National Arts Centre rescinds much-criticized plan for ‘Black-only’ performance

The Feb. 17 performance is now being advertised as an event that ‘will welcome Black audiences’ without specifying that non-Black patrons should make other plans

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Canada’s National Arts Centre appears to have backtracked on a much-criticized plan to stage an event that would have screened theatregoers by race.

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Earlier this month, the centre announced that a Feb. 17 performance of the play Is God Is would be a “Black Out night” limited exclusively to an “all-Black identifying audience.”

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The federally funded body said it would have people self-identify based on the honour system.

“No one will be turned away at the door; there will be no checkpoints for Black Out Night ticket holders and no questions will be asked about anyone’s identity, race or gender,” the centre wrote in a statement last week to journalist Jon Kay, an occasional National Post contributor.

Over the weekend, the National Arts Centre’s website was quietly changed to open up admissions to other Canadian ethnicities.

The Feb. 17 performance is now being advertised as an event that “will welcome Black audiences” without specifying that non-Black patrons should make other plans.

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The show’s description on Ticketmaster was also altered to remove the word “exclusively.” It’s now just a “performance for Black-identifying audiences.”

The idea of Black Out nights comes from Broadway, where a 2019 performance of Slave Play was opened only to audience members of African heritage. According to Slave Play creator Jeremy O. Harris, the idea was to free Black audience members from the “white gaze.”

U.S. law is rather explicit in making it illegal to limit a service only to members of a specific race. The inaugural Black Out night differed from its National Arts Centre equivalent in that it never actually said that non-Black people couldn’t come.

Instead, the performance was made an invite-only event with tickets offered to Black patrons and organizations. “We did not prevent or preclude anyone from attending the BLACK OUT performances … nobody was turned away,” reads an official website.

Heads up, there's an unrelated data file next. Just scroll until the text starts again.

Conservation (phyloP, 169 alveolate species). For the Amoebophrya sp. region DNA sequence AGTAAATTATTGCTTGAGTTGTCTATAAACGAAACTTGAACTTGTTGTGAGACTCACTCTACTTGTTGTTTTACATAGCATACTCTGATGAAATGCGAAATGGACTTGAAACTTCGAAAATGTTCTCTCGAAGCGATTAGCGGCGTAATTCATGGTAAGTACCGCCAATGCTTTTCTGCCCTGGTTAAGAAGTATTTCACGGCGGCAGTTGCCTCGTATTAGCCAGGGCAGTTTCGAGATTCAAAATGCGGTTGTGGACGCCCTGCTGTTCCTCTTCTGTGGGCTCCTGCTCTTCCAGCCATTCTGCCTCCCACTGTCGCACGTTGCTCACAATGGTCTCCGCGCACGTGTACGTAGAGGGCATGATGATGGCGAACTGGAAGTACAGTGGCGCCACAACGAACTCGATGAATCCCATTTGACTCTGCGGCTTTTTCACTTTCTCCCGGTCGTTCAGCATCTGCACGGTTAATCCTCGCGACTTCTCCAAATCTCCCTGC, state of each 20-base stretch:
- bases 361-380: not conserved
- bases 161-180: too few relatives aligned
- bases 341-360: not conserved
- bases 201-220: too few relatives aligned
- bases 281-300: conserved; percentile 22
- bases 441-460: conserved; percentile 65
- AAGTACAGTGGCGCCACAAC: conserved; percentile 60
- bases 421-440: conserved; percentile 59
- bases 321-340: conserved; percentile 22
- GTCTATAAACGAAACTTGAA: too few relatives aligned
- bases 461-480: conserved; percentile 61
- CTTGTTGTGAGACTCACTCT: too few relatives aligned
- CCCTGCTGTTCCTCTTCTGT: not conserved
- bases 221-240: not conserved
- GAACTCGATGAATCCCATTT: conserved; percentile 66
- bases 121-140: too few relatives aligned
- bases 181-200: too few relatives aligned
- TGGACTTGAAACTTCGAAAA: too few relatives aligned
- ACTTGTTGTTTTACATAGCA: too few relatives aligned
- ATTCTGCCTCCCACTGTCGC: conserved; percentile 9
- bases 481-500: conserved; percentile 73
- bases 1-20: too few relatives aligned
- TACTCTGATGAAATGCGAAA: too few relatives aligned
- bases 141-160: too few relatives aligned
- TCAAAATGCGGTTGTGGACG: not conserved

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The idea of Black Out nights has since gained some traction among Western theatre companies, such as Toronto’s Theatre Pass Muraille. “If someone self-identifies as a non-Black person and demands to enter the room, a member of our staff will be present to chat with this person,” reads the company’s official guidelines on how it screens non-Black patrons from the events.

The Feb. 17 performance of Is God Is was to be the first time in the National Arts Centre’s 54-year history that it would stage an event open only to self-identifying members of a specific ethnicity.

The legality of such a plan has never been tested before a Canadian court, but there’s a good chance that the event as initially advertised could warrant a challenge under the Ontario Human Rights Code.

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“Every person has a right to equal treatment with respect to services, goods and facilities, without discrimination because of race, ancestry, place of origin, colour, ethnic origin,” reads the opening line of the Human Rights Code.

Nevertheless, the National Arts Centre is certainly not alone among federal bodies that have begun introducing plans to target programming and funding based explicitly on ethnic identity. The federally funded Canada Research Chair program, for instance, now adheres to an identity quota position that screens applications based on ethnic or sexual identity.

A Monday statement by the National Arts Centre made no mention of its about-turn on the Feb. 17 Black Out Night, but touted that its schedule of February events for Black History Month would be “a welcoming and respectful space for everyone.”

“Everyone is welcome at all our shows,” it read.


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